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HackRF Jawbreaker is the beta test hardware platform for the HackRF project.
- half-duplex transceiver
- operating freq: 30 MHz to 6 GHz
- supported sample rates: 8 Msps to 20 Msps (quadrature)
- resolution: 8 bits
- interface: High Speed USB (with USB Micro-B connector)
- power supply: USB bus power
- open source
Set your Jawbreaker Free!
Jawbreaker has an SMA antenna connector but also includes a built-in PCB antenna intended for operation near 900 MHz. It isn't a very good antenna. Seriously. A paperclip stuck into the SMA connector would probably be better. You can free your Jawbreaker to operate with better antennas by cutting the PCB trace to the PCB antenna with a knife. This enables the SMA connector to be used without interference from the PCB antenna.
A video that demonstrates the antenna modification is on YouTube: HackRF Antenna Modification
The trace to be cut is between the two solder pads inside a box labeled R44 in the assembly diagram. There is an arrow pointing to it printed on the board.
Due to a manufacturing error, there is solder on R44. R44 may appear as a single solder blob. If you have a soldering iron and solder wick/braid, use a soldering iron and fine solder wick to remove as much solder as you can from the two R44 pads. Then, use a pen knife to gently cut away the area between the two R44 pads. Make multiple, gentle cuts, instead of one or two forceful cuts. As you cut, you'll break through the black solder mask, then the copper trace between the pads, and stop when you reach fiberglass. Remove the copper trace completely, so just the two R44 pads remain. Use a multimeter or continuity tester to verify that the two R44 pads are no longer connected.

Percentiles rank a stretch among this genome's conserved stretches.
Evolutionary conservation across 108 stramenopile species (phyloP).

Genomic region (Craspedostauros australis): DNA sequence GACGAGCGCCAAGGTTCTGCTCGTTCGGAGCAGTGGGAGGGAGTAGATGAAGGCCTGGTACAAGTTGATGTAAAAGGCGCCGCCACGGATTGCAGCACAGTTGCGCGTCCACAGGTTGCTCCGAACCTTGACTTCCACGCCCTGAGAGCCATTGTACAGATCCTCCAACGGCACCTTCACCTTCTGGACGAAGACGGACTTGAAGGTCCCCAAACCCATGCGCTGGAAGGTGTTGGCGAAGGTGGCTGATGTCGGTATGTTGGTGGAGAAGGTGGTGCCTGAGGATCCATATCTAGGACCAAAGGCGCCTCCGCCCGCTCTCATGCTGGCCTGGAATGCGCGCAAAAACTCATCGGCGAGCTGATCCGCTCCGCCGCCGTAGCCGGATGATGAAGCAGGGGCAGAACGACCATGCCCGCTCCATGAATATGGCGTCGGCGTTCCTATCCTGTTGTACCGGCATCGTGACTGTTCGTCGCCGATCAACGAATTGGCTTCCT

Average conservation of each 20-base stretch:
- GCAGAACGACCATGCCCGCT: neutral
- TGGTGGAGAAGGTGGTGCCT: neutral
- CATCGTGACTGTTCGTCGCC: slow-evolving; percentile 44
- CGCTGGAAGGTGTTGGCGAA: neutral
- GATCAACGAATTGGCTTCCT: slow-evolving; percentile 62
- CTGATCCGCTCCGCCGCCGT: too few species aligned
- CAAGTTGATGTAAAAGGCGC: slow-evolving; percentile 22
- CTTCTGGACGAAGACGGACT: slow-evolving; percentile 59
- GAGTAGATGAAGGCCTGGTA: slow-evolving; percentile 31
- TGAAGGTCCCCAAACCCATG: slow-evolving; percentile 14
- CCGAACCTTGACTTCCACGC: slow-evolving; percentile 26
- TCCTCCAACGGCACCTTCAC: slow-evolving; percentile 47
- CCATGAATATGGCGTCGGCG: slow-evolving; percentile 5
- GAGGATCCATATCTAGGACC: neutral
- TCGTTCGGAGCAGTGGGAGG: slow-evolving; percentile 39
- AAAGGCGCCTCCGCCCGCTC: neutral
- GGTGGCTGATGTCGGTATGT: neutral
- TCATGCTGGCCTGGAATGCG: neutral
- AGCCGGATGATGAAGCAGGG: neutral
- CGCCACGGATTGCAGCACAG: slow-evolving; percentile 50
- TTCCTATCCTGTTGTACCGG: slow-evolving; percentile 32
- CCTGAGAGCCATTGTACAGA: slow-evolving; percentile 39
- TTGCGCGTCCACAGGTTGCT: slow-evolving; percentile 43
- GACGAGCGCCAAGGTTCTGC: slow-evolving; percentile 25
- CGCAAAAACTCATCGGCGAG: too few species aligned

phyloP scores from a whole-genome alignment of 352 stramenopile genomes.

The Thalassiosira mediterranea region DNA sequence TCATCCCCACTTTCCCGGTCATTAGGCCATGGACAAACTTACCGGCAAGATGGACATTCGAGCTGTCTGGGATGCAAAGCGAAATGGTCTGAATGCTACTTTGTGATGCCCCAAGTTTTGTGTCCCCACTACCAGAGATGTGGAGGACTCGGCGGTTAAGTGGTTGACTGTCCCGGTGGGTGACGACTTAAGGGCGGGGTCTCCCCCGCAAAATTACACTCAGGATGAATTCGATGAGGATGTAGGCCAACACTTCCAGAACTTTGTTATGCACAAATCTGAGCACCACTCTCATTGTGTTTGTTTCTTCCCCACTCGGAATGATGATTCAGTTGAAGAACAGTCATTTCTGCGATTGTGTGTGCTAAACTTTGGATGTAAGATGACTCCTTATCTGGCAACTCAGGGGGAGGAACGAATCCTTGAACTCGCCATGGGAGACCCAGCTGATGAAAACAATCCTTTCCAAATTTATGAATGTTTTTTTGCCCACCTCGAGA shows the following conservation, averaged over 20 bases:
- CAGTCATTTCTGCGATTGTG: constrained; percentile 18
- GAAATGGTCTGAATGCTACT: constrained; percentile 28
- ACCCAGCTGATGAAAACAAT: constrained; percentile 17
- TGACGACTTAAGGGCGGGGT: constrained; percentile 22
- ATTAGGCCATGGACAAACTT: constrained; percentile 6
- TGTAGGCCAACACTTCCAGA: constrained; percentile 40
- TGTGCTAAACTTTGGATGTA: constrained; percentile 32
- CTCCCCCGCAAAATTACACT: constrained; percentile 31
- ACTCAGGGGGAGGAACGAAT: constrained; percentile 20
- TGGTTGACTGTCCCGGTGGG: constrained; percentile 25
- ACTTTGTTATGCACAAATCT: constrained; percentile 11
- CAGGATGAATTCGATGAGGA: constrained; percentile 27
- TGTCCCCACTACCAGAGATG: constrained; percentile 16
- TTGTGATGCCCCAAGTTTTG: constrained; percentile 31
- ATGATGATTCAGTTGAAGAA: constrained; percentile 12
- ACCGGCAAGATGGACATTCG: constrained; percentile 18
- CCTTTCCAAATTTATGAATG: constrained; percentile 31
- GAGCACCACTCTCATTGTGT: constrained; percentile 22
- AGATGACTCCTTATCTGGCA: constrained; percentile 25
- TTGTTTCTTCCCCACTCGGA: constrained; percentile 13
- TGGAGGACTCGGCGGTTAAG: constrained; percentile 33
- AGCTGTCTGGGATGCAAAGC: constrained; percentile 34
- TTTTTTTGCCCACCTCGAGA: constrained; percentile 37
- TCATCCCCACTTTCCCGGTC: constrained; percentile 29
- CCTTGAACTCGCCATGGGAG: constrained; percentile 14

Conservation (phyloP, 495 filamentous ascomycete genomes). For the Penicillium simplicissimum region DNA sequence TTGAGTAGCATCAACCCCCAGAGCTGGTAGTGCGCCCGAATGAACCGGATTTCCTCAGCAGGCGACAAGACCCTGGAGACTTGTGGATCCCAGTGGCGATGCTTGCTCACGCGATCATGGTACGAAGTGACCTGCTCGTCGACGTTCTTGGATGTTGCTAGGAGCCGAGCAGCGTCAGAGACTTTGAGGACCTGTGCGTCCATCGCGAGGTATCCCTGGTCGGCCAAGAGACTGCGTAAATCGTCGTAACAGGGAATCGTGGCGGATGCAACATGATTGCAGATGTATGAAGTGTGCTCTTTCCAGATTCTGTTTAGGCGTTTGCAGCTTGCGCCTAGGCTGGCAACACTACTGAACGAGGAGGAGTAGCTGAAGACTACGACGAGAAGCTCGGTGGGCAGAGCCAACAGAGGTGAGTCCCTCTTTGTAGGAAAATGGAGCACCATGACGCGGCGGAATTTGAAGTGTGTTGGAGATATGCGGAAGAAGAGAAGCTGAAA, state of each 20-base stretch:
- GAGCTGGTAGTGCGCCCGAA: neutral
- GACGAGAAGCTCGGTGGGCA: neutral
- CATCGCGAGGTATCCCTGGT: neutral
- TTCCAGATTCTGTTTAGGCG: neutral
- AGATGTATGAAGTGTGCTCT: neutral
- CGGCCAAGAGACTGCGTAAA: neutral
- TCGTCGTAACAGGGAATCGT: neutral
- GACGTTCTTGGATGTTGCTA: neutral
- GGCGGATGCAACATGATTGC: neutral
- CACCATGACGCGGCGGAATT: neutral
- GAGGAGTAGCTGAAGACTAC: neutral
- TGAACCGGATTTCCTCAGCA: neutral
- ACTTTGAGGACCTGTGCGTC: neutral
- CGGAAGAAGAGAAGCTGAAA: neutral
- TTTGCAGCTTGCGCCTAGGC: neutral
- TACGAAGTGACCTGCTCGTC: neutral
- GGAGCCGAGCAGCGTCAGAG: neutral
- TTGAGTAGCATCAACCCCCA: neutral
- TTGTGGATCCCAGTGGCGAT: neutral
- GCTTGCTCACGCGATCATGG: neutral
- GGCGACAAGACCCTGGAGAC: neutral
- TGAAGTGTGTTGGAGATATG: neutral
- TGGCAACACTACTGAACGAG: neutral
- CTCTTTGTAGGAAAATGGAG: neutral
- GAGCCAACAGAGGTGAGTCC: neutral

If you don't have a soldering iron, you can cut through the copper trace and the solder blob all at once, but it requires a bit more effort.
The only reason not to do this is if you want to try Jawbreaker but don't have any antenna with an SMA connector (or adapter).
If you want to restore the PCB antenna for some reason, you can install a 10 nF capacitor or a 0 ohm resistor on the R44 pads or you may be able to simply create a solder bridge.
SMA, not RP-SMA
Some connectors that appear to be SMA are actually RP-SMA. If you connect an RP-SMA antenna to Jawbreaker, it will seem to connect snugly but won't function at all because neither the male nor female side has a center pin. RP-SMA connectors are most common on 2.4 GHz antennas and are popular on Wi-Fi equipment.
The maximum TX power varies by operating frequency:
- 30 MHz to 100 MHz: 5 dBm to 15 dBm, increasing as frequency decreases
- 100 MHz to 2300 MHz: 0 dBm to 10 dBm, increasing as frequency decreases
- 2300 MHz to 2700 MHz: 10 dBm to 15 dBm
- 2700 MHz to 4000 MHz: -5 dBm to 5 dBm, increasing as frequency decreases
- 4000 MHz to 6000 MHz: -15 dBm to 0 dBm, increasing as frequency decreases
Overall, the output power is enough to perform over-the-air experiments at close range or to drive an external amplifier. If you connect an external amplifier, you should also use an external bandpass filter for your operating frequency.
Before you transmit, know your laws. Jawbreaker has not been tested for compliance with regulations governing transmission of radio signals. You are responsible for using your Jawbreaker legally.
Schematic diagram, assembly diagram,and bill of materials can be found at https://github.com/mossmann/hackrf/tree/master/doc/hardware